Moderatorship in Theoretical Physics
Is this course for me?
The first two years of the course (the Fresh years) aim to provide students with the broad background in both mathematics and physics that is required for a proper understanding of present day theoretical physics. In these two years Theoretical Physics students take the complete Physics lectures and practicals, together with a considerable part of the Moderatorship course in Mathematics.
The final two years (the Sophister years) of the programme consist of modules in mathematics and theoretical physics (including quantum mechanics, general relativity, electromagnetic theory, statistical mechanics, statistical physics and fluid mechanics) provided by the School of Mathematics, and a selection of specialist physics courses (including electromagnetism, modern optics, statistical thermodynamics, spectroscopy, solid state physics, nuclear physics, geophysics and astrophysics) from the School of Physics. In the third year the physics course includes some practical work, and in the final year students have the option of either a short computational physics project or further laboratory work.
I chose Theoretical Physics in Trinity because I wanted the best possible understanding I could get in university about the laws that govern our universe. I loved solving problems. If you go through the definitions and practice using the theorems, it all comes together in this magical moment and, suddenly, you find you know how to solve a problem. It is the most challenging and rewarding thing I have done in my life. It is worth all the work I put in to now have an idea of how black holes work. I would like to pursue a masters or a PhD in particle physics or quantum gravity. Theoretical Physics has given me the problem-solving and analytical skills to research these topics.
Special entrance requirements: B in Leaving Certificate at Higher Level in both Mathematics and Physics.
A four year honors degree course combining courses in mathematics and physics. The programme emphasises the theoretical side of physics but includes experimental aspects. It also includes a range of courses in pure and applied mathematics and an introduction to computing. Some of the topics covered are relativity, cosmology, astrophysics and quantum mechanics, lasers, magnetism and superconductivity.
The Theoretical Physics programme in Trinity is designed to provide students with a solid background for further study or work in any area of experimental or theoretical physics. It includes computational physics. Having a large mathematics component it is also an excellent foundation for work in almost any numerate or logical discipline.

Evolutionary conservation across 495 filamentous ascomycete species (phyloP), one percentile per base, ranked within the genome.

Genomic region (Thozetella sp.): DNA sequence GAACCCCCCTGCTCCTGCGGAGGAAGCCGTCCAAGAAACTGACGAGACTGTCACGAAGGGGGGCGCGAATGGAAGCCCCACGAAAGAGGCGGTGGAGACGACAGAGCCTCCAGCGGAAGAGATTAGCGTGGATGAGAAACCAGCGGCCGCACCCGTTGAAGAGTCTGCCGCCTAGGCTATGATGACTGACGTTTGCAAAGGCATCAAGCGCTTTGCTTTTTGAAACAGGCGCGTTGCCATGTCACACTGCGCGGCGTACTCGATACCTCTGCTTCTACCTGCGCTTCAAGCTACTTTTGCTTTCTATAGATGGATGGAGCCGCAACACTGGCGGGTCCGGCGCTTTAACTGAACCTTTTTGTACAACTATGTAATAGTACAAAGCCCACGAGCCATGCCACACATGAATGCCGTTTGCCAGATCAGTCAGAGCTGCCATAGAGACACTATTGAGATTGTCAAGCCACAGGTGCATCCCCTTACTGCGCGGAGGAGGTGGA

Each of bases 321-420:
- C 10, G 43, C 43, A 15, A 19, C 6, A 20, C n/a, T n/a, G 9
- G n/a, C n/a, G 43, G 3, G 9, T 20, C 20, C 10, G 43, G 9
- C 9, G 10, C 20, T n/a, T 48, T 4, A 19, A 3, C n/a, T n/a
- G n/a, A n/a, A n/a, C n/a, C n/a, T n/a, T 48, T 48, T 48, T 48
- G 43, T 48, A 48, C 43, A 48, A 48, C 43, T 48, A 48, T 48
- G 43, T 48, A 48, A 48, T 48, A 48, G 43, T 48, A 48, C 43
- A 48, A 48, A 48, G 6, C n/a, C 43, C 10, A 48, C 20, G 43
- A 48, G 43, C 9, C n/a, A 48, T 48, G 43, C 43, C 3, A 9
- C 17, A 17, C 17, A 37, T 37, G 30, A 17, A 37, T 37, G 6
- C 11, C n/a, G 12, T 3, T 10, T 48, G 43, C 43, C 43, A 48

The underlying theories of physics are described in mathematical terms, so a theoretical physicist needs a good understanding of both subjects. Cosmology, astrophysics, chaos, relativity and quantum mechanics are just a few of the exciting topics in theoretical physics while the more practical side of the course involves the latest ideas in magnetism, superconductivity, lasers and semi-conductors. This course is taught jointly by the Schools of Mathematics and Physics.
In the first two years students take Physics lectures which review all classical physics, introduces modern physics and is backed up by a comprehensive laboratory course. It is combined with mathematics modules in Algebra, Analysis, Mathematical Methods, Mechanics and Theoretical Physics. In the third and fourth years students choose from a selection of modules from both mathematics and physics. Practical work is not compulsory in the final year, although there is an experimental option for those who wish to maintain contact with the experimental side of the subject, in preference to a project.
Students are assessed by means of continuous assessment and examination.
On successful completion of this programme, students should be able to:
- Tackle a wide range of topics using powerful analytical tools including formal methods in classical and quantum physics
- Clearly communicate information and conclusions in written and verbal formats on core ideas in Theoretical Physics
- Evaluate complex problems and formulate solutions, identifying the role of theory, hypothesis and experiment in the scientific method
- Apply computers to the solution of problems in theoretical physics
- Plan, carry out and report a theoretical physics based investigation
- Apply classical and quantum theoretical techniques in research
- Work independently in a research environment and as part of a research team
- Undertake professional work in physics at a high level.
A degree in Theoretical Physics can be a starting point for a career in research in a university, government agency, or in industry in the fields of astronomy, meteorology, computing hardware and software, aerodynamics, statistics, instrumentation, atomic and nuclear physics. Graduates may also choose to go on to a career in teaching, finance, actuarial work or management.
This course is funded by the Irish government under the National Development Plan 2007-2013 and aided by the European Social Fund (ESF) under the Human Capital Investment Operational Programme 2007-2013.